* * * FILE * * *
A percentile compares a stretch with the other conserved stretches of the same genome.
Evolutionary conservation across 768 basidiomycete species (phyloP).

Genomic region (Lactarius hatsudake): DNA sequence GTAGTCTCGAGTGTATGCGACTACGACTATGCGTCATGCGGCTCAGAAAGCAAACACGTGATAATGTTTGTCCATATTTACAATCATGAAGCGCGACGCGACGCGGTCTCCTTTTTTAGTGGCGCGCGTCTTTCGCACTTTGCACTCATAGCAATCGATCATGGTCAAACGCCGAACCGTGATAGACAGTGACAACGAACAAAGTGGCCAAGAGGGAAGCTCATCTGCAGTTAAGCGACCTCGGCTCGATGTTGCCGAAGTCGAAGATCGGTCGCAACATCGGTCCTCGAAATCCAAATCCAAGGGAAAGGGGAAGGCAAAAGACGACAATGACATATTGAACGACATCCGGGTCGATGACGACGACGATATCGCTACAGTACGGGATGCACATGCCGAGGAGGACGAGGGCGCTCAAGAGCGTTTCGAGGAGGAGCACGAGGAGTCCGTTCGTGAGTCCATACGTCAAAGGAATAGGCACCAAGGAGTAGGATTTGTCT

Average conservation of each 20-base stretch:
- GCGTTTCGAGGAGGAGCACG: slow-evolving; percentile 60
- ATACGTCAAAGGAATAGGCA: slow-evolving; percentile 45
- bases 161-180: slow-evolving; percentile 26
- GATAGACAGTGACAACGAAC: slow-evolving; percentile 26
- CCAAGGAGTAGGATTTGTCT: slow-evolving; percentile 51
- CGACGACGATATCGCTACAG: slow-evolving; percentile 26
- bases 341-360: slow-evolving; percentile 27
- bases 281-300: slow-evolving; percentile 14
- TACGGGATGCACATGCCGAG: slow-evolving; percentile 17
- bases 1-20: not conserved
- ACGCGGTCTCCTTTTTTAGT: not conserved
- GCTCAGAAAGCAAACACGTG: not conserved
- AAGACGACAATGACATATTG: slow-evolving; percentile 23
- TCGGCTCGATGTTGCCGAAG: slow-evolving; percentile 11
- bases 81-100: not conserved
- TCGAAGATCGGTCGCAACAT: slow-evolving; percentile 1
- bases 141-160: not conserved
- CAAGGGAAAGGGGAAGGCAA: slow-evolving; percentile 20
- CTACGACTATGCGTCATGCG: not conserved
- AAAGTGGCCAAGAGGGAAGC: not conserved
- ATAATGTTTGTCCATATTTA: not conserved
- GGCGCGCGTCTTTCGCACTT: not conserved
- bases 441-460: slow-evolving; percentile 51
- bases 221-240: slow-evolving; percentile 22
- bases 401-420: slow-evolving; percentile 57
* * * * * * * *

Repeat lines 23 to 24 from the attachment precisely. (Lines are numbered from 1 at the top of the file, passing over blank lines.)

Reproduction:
- CTACGACTATGCGTCATGCG: not conserved
- AAAGTGGCCAAGAGGGAAGC: not conserved